Referring to FIGURE 14, it will be seen that transverse beams 140 are provided for connecting a pontoonbuoy of one row with the pontoon-buoy of another row, the buoys being in alignment with each other. The transverse beams 140 are welded as at 144 to brackets 145 which are U-shaped with elongated center portions disposed transversely of the beams 140 and with end portions 150 extending downwardly from the outer ends of the center portions 146, and provided with apertures 152 for receiving therethrough suitable bolts 154. The ends 150 are spaced apart sufficiently to overlap vertically disposed portions of the supports 60, and the latter are provided with apertures therethrough for receiving the bolts 154, whereby the bolts 154 attach the brackets 146 to the supports 60 on the upper sides of the pontoonbuoys.
The beams 140 extend lengthwise of the buoys which are aligned end to end, and each transverse beam 140 is thereby spaced apart from the next transverse beam 140 a considerable distance.
A plurality of stringers 160 are provided which extend longitudinally of the bridge and which are spaced apart with respect to each other and which rest on the transverse beams 140. The stringers 160 can be suitably secured to the transverse beams 140 in any suitable manner, not shown.
Above the stringers 160 are transverse bridge flooring members or boards 168, which latter are placed one against the other and are suitably fixed to the stringers 160 by means not shown.
Above the flooring boards 168 are end cunbing members 170 which are elongated and extend longitudinally of the bridge down the sides of the flooring portion of the bridge to curb vehicles from wanted travel off the flooring boards 168.
The pontoon bridge, as thus described, may be made up of several sections to span a river or the like.
Mooring cables may be used to position the bridge and means for the attachment of such cables are provided at intervals along the beam sections 132.
With reference to FIGURES 9, 11 and 14, it will be seen that the end of a mooring cable 131 is passed through a D-ring 133 and fastened by a cable clamp 135.
The D-ring 133 is anchored to the beam section 132 by an elongated plate 137 which is inclinedly positioned extending through the D-ring and has its lower end secured to the edge of the lower flange of the beam section and its upper end secured to the vertical web thereof such as by welding 139.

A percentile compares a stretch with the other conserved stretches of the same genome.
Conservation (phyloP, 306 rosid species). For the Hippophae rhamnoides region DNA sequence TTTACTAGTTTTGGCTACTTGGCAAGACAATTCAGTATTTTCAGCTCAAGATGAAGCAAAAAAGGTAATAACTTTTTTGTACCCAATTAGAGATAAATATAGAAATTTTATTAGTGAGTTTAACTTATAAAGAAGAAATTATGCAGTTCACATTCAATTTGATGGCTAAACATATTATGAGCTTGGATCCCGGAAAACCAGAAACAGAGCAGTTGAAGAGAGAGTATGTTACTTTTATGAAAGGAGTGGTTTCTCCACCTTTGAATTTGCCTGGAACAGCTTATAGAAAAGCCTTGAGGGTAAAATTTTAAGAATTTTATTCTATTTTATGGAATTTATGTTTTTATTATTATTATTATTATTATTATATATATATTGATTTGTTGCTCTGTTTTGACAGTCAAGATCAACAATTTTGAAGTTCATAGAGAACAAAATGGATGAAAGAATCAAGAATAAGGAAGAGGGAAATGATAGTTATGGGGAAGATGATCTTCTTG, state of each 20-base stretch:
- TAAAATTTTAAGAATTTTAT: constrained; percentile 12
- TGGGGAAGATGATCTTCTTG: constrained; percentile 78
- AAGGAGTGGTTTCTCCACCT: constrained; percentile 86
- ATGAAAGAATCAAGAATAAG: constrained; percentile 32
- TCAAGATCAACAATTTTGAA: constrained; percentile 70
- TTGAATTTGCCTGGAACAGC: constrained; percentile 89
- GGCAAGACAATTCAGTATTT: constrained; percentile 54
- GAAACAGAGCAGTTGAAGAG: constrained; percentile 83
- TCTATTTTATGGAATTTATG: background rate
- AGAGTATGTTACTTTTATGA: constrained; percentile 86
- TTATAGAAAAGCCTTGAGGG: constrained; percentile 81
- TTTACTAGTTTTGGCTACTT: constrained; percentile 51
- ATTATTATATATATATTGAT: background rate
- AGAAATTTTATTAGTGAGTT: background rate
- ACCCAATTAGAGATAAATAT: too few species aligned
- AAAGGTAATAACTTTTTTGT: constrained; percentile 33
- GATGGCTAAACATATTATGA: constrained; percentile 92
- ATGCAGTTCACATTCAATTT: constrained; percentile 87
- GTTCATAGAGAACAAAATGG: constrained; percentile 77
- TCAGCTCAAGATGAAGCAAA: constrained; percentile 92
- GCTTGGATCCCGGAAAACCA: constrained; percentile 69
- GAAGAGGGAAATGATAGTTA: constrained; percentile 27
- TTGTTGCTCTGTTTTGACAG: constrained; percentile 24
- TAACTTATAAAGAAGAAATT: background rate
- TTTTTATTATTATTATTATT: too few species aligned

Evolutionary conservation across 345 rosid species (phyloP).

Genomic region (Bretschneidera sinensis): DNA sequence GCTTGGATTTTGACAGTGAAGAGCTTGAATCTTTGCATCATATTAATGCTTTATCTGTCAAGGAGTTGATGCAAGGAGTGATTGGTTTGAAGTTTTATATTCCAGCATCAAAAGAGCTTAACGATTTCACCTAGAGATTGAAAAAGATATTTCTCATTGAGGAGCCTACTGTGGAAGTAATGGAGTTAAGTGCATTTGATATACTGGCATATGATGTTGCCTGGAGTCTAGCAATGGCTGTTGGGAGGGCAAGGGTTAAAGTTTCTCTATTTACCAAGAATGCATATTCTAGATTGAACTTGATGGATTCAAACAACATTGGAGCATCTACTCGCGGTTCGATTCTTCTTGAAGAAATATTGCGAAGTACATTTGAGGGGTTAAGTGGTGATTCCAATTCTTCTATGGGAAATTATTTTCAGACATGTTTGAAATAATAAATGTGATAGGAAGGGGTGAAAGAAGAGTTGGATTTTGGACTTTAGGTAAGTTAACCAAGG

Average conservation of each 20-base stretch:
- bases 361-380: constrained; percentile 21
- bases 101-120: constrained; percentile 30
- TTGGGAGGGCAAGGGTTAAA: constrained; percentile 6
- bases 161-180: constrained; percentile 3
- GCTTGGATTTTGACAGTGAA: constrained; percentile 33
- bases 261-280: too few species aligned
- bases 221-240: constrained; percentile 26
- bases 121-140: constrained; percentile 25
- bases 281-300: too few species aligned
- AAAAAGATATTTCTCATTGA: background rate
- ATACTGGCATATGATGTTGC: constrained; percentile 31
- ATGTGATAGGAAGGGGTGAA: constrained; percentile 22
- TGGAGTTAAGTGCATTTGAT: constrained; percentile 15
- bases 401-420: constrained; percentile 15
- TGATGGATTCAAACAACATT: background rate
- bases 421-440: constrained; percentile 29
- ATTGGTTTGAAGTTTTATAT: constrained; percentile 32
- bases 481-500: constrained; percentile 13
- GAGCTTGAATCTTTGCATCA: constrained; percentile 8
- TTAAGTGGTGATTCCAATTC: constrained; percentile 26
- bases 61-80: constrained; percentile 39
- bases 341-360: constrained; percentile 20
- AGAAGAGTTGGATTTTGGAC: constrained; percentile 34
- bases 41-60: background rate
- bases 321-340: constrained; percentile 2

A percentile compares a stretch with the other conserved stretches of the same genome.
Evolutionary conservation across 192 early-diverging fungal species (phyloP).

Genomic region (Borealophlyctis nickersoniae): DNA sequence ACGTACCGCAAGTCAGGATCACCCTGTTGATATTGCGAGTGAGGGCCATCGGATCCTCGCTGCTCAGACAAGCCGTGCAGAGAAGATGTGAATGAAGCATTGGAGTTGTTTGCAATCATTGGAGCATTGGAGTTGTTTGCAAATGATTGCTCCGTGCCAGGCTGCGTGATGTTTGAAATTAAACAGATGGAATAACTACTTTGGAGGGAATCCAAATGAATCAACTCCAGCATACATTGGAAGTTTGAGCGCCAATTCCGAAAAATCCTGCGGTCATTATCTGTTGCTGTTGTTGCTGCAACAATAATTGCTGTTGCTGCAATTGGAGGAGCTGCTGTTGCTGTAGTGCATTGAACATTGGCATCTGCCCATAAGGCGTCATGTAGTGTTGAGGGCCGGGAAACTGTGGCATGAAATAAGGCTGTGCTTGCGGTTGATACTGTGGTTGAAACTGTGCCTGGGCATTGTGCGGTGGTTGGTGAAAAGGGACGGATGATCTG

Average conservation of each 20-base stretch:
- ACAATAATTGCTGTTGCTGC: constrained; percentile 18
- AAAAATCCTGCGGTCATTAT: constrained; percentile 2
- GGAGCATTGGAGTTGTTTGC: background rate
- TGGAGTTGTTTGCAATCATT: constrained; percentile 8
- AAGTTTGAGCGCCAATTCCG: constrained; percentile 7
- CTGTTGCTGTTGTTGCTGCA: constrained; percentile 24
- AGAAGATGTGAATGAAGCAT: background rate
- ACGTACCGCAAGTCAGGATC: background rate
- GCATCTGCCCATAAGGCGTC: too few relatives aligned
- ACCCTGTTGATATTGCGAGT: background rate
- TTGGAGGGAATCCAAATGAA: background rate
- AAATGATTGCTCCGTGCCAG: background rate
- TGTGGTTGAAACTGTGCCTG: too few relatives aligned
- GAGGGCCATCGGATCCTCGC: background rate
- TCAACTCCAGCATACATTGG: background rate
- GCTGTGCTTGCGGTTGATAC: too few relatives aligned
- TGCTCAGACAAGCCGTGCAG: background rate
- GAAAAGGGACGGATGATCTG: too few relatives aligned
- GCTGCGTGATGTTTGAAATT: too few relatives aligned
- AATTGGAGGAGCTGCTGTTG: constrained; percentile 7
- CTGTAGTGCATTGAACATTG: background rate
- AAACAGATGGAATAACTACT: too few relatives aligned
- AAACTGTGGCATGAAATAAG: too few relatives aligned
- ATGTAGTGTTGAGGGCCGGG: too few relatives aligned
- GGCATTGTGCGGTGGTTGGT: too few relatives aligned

Referring to FIGURES 21 and 22 it will be seen that a new method for placing a pipe line across at least a part of the bottom of a body of Water is there shown.
The new method comprises attaching negative buoyancy reducing pontoons 200 to a pipe line 202 by suitable means.
It is preferred that the pontoons 200 be of the type described earlier and as shown in FIGURE 1 whereby the supports 60 engage the upper side of the pipe 202 re- 6 ceiving the pipe in the concave lower surface of the supports 60.
Alternately the supports of FIGURES 5 and 6 can be used.
The pontoon 200 is preferably attached to the pipe by means of elongated breakable members or straps 210 which are disposed in loops extending under the pipe 202, and over the pontoon 200. A cable or other suitably strong elongated means 2-20 extends under the straps 210 lengthwise of each pontoon 200.
It is necessary to use at least one cable 220 for each pontoon although one cable can extend under the straps 210 of two or more pontoons as shown in FIGURE 21. When this is done one end 228 of the cable is anchored to the pipe by suitable means 230 and the other end 232 extends upwardly through the body of water 240 through a float 244.
The upper end of the end portion 232 of each cable preferably has a loop 236 formed in its upper end and of a size larger than an opening 238 through the float 244 whereby the cable 232 is free to move upwardly through the float 244 at desired times.
The end portion 232 of the cable is strapped or otherwise secured at 248 to the pipe 202 adjacent the closest end of a pontoon which is beneath the float 244.
In operation the pipe 202 is dragged across at least a part of a body of water until it is in a desired position. Such dragging is made much easier by the negative buoyancy reducing effect of the pontoons.
Thereafter operators in a barge, boat or the like 270 can use a winch 272 on the barge 270 for reeling in the cable 220 across the pulley 274 mounted on a boom 276.
During the reeling in of the cable 220 the cable passes freely through the opening 238 in the float 244.
Such reeling continues until tension is placed on the straps 248 whereupon they snap. Reeling is continued until tension is placed on the straps 210 of the first buoy along the cable 220 from the barge.
These straps 210 consecutively snap until the pontoon floats upwardly as best seen in FIGURE 21 to the surface of a body of water where it can be picked up by other operators for re-use.
Still further reeling snaps the straps 210 of the next pontoon and so forth until all pontoons on a given cable are freed for re-use.
Thereafter any cable that is not above the surface of the body of water can be thrown away as expendable in view of the tremendous savings in cost attained by this system.